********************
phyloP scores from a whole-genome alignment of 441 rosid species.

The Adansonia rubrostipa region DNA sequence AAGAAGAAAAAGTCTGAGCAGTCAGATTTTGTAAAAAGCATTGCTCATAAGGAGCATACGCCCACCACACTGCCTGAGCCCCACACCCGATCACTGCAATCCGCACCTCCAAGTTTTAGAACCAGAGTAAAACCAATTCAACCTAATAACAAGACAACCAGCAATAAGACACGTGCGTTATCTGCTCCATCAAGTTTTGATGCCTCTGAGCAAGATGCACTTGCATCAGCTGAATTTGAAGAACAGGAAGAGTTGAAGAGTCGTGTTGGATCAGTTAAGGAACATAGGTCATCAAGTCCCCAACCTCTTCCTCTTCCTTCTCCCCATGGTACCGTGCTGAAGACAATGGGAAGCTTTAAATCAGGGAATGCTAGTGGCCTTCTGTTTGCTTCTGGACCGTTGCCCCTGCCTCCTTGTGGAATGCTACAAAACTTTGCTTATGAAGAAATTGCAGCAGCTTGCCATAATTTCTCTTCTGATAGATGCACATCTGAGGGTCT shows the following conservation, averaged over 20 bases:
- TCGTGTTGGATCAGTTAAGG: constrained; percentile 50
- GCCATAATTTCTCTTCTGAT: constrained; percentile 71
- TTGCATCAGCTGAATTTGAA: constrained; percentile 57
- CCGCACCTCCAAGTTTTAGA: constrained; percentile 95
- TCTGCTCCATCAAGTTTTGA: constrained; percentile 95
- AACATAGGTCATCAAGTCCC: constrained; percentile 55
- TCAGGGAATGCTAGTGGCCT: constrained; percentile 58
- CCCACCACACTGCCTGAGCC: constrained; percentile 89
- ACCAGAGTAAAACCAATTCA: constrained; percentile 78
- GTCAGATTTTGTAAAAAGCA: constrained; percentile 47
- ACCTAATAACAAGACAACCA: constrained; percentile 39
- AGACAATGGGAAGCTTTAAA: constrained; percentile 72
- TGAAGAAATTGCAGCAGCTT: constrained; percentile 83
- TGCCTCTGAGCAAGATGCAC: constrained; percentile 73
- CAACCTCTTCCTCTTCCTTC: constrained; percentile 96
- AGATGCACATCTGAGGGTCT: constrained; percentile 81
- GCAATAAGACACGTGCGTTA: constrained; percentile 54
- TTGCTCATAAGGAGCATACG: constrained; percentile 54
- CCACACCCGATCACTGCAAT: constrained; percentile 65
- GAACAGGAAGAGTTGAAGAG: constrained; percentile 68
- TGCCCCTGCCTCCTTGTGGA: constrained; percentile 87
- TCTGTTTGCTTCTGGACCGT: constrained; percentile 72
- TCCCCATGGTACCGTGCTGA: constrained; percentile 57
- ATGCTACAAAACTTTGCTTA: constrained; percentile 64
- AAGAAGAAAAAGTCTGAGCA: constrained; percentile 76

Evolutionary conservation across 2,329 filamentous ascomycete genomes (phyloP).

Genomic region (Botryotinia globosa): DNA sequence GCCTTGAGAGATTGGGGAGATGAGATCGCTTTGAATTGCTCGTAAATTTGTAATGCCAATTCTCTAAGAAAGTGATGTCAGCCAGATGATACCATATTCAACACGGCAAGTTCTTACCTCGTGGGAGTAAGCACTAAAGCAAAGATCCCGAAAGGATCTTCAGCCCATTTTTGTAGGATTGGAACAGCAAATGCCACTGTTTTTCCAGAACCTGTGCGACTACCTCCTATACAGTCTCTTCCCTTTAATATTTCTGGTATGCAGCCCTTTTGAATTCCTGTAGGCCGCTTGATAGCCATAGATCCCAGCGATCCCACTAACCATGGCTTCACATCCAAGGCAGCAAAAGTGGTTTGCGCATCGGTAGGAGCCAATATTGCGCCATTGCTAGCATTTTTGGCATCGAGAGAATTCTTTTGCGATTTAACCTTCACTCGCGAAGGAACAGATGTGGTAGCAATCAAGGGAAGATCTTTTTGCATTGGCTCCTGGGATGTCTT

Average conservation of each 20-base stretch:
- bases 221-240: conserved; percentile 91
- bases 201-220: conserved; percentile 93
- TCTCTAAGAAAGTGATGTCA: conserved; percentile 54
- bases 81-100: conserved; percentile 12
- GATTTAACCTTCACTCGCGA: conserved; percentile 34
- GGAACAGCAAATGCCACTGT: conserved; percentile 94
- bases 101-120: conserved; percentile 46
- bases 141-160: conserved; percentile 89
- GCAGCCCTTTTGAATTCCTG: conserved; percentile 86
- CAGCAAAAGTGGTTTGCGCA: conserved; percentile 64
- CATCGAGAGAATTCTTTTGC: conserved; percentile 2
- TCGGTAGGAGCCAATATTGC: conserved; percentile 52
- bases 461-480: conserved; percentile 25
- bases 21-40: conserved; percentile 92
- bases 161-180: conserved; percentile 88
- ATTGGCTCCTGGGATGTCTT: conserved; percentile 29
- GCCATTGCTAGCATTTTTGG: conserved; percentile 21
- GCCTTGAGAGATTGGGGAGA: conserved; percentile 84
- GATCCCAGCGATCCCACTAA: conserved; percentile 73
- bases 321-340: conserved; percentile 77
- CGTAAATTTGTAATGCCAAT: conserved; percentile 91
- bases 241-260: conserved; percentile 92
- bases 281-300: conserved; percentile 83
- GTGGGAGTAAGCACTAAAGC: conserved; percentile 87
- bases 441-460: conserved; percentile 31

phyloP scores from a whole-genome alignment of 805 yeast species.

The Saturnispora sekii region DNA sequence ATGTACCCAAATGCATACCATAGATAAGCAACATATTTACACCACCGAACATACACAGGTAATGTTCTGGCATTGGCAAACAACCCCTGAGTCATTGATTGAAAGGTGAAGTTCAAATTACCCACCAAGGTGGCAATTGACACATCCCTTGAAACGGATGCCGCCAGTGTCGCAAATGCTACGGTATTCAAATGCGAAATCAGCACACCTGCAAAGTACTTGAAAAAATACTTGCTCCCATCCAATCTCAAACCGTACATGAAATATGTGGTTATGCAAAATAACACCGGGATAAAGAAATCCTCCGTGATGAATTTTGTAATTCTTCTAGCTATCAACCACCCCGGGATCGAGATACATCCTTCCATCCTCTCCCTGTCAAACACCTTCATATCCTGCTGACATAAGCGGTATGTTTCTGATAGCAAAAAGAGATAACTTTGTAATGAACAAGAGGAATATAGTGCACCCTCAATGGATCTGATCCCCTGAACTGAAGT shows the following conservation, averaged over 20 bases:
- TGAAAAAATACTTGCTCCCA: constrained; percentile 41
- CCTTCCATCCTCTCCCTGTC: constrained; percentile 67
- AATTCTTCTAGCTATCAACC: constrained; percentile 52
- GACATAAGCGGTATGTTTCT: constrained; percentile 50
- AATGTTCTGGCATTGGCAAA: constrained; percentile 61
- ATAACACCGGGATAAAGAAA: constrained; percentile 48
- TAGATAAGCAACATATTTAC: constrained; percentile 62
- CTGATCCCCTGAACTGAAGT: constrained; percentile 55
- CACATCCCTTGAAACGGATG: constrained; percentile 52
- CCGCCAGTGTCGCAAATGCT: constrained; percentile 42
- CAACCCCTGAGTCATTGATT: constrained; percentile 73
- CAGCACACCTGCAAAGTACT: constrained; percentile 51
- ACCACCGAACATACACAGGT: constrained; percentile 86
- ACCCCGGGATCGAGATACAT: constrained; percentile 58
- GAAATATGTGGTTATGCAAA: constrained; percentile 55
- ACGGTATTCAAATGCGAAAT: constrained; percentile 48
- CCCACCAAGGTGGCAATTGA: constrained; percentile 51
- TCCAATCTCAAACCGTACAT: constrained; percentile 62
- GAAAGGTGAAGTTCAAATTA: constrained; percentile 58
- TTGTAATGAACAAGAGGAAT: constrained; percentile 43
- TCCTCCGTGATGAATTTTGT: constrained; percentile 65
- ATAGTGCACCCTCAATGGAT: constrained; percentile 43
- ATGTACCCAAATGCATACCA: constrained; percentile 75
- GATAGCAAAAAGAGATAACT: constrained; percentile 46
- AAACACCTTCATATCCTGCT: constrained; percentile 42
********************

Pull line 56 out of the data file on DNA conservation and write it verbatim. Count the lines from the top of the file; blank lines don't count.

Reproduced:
phyloP scores from a whole-genome alignment of 805 yeast species.